I will be giving two talks to the Project Management Institute's Phoenix Chapter. Both talks will be on Leveraging Intrapreneurship towards Organizational Change: A Focus on Process Management. The first talk will take place on August 15 @ Dave and Busters (Desert Ridge-North Valley), and the second talk on August 16 @ Doubletree Suites (44th Street and Van Buren-South Valley). The talk will be based on my recent book, Intrapreneurship: Managing Ideas Within Your Organization. If you are in the Phoenix metropolitan area, please stop by.
Within the past 18 months the concept of smart (and intelligent) cities has been become popular in the media. For instance, Scientific American ran a special issue on smart cities. Industry players (e.g. IBM, Siemens, etc) have specific programs and practices dedicated to advancing the cause of building smart cities. Government agencies are dedicating resources and making investments in designing smarter cities (for e.g., see - EU invests $450 million in smart cities). Despite its intuitive appeal, we have limited empirical knowledge within the design, planning, and policy fields about the dimensions of smart cities—its characteristics, the barriers, and the potential opportunities. One reason is the term smart city is still new and it appears to means different things within different fields. In some ways the term is complex and vague. Some experts use the term smart city to highlight advances in sustainability and greening of the city, while others use the term to portray infusion of information via technologies to better the lives of citizens that reside in these spaces. Even others, consider the presence of high-level of citizen engagement in the design and governance of the space as a key attribute of smarter cities. Therefore, no consensus existing within the academy on the characteristics of smart cities and how they fit within existing conceptual frameworks, such as sustainability and policy informatics.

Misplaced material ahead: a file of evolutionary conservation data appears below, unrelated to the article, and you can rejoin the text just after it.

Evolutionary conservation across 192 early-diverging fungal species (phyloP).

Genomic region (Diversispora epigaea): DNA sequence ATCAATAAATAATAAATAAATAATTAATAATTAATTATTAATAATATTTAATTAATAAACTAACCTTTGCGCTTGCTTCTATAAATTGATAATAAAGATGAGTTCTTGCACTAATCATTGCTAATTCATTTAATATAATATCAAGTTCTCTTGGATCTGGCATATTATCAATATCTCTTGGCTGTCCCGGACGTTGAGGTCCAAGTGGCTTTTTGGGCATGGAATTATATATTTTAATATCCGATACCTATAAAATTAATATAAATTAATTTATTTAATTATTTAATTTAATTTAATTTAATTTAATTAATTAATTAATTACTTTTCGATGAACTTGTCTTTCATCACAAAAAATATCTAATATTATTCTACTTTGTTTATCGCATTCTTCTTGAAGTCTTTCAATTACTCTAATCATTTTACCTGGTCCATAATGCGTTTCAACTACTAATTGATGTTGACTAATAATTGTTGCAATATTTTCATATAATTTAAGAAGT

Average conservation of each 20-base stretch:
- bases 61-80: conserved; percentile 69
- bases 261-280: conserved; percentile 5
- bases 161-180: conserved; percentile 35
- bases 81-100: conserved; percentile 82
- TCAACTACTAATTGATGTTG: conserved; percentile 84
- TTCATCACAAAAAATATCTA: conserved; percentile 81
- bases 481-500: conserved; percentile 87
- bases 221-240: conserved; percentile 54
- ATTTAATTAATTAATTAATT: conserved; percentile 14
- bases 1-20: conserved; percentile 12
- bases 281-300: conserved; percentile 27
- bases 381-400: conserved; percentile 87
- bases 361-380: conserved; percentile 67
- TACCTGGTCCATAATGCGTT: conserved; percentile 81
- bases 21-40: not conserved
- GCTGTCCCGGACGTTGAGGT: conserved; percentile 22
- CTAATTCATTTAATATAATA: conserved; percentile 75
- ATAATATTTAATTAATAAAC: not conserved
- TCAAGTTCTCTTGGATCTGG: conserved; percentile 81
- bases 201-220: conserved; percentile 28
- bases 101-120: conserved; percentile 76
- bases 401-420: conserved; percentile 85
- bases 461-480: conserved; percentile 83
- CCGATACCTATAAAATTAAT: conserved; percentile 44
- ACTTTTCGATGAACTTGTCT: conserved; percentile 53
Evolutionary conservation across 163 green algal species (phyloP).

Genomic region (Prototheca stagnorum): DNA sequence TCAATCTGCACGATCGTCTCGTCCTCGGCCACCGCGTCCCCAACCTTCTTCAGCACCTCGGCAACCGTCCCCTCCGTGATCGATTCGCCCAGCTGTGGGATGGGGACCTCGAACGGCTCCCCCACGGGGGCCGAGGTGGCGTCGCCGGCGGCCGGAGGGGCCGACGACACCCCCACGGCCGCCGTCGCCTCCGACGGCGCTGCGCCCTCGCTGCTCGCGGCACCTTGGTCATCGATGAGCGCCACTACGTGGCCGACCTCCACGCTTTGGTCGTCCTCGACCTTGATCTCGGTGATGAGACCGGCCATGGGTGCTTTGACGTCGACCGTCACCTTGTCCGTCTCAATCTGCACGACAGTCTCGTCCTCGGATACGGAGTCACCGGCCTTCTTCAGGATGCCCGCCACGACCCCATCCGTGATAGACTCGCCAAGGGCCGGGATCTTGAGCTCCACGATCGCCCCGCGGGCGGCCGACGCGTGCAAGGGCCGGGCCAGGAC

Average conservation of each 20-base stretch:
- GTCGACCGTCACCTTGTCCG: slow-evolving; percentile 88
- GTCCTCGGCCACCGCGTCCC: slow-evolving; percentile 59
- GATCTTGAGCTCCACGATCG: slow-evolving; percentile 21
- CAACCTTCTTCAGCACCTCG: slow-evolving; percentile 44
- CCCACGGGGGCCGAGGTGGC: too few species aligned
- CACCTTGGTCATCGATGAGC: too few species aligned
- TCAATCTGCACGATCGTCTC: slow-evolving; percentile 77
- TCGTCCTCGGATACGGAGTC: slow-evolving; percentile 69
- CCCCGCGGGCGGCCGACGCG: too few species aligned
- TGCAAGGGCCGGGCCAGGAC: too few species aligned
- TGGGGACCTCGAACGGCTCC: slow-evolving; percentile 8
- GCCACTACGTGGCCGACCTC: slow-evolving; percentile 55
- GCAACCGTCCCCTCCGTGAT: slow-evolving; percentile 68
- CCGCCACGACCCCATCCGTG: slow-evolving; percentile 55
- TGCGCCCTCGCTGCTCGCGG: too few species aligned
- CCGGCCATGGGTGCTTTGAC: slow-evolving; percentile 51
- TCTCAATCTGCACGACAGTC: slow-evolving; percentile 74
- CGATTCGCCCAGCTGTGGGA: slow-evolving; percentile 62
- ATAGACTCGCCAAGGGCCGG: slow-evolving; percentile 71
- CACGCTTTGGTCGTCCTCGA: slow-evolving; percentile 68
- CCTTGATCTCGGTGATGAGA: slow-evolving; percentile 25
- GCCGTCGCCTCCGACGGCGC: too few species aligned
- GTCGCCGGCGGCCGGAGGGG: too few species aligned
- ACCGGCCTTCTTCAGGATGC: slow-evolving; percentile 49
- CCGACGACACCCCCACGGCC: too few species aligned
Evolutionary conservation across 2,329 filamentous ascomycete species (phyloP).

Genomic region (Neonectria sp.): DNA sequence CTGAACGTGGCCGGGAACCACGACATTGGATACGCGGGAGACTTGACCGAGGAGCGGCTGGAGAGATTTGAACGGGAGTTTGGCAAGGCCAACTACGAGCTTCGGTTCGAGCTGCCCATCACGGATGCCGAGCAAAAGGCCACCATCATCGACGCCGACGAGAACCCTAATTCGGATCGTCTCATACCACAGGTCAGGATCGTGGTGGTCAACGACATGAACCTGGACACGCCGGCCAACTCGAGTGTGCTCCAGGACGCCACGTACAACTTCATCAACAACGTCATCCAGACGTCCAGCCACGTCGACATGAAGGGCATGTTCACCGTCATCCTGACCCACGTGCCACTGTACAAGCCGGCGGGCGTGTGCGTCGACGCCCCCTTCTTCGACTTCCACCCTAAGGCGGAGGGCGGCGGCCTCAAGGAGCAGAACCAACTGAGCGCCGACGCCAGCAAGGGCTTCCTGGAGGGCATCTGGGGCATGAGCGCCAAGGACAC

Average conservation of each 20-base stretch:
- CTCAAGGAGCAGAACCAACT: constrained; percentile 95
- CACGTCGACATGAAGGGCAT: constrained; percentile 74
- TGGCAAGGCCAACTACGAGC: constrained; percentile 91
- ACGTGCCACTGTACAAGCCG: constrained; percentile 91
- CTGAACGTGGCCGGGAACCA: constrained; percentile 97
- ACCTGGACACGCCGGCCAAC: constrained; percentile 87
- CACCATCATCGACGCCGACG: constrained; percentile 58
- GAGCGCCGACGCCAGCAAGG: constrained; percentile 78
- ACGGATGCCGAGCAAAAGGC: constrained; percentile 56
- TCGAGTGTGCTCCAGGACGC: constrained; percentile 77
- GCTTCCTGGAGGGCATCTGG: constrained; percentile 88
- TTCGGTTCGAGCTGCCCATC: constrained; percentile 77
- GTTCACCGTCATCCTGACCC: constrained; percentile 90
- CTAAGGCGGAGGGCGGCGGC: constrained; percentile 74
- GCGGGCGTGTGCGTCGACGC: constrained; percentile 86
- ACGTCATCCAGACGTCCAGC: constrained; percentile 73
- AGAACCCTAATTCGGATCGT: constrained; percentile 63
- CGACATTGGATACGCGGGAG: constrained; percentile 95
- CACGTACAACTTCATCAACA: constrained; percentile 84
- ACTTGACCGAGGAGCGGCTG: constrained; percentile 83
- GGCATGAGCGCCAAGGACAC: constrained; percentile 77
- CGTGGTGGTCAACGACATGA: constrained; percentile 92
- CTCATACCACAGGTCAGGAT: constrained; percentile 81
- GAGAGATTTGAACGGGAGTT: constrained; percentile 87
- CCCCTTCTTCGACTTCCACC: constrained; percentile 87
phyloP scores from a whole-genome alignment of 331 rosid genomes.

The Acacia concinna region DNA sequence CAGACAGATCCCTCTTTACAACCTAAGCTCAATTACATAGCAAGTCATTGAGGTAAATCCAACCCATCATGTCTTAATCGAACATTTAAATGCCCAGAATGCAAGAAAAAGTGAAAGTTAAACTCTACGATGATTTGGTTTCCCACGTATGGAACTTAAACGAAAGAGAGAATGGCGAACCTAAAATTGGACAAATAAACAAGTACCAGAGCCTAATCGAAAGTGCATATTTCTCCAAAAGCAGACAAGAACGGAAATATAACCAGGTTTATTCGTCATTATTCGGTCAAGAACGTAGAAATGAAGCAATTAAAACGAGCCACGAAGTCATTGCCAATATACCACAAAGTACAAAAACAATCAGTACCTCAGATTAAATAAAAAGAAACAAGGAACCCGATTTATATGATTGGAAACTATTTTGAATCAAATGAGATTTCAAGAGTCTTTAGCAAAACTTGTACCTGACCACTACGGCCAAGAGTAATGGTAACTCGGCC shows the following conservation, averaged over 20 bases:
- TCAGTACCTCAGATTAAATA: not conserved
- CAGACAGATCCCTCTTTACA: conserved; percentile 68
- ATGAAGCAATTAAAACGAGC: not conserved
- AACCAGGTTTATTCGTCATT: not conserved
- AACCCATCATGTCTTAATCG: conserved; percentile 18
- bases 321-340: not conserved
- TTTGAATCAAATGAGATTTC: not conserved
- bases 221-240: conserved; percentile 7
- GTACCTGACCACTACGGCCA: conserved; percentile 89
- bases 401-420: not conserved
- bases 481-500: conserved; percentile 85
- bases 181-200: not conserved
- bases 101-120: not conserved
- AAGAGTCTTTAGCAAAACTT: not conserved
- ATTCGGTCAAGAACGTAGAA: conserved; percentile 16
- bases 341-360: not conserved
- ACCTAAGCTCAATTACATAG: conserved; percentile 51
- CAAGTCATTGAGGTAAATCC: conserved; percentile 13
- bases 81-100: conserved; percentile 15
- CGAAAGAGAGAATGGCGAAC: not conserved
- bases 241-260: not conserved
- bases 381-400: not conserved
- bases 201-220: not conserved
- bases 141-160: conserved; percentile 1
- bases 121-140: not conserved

In a working paper, I propose the following definition: A smart city is livable, resilient, sustainable, and designed through open and collaborative governance.
- A smart city is resilient in that it possesses the capacity, desire, and opportunity for sensing, responding to, recovering, and learning from natural and man-made disasters.
- A smart city takes a sustainable approach to the management of its economic, social, and ecological resources to ensure that they have vitality going into the future.
- A smart city infuses information for automated and human, individual and collective, decision-making on optimal allocation of resources, design of systems and processes, and citizen engagement.
- A smart city enables intelligent decision-making through leveraging information via technology, platforms, processes, and policies across its environments, infrastructures, systems, resources, and citizens.
- A smart city operates as a seamlessly integrated platform where information links the various infrastructures, systems, organizations, and citizens’ goals and values.
- A smart cities engage citizens in planning and design of public spaces and govern use of public resources through open and collaborative governance platforms that generates, and leverages, collective intelligence.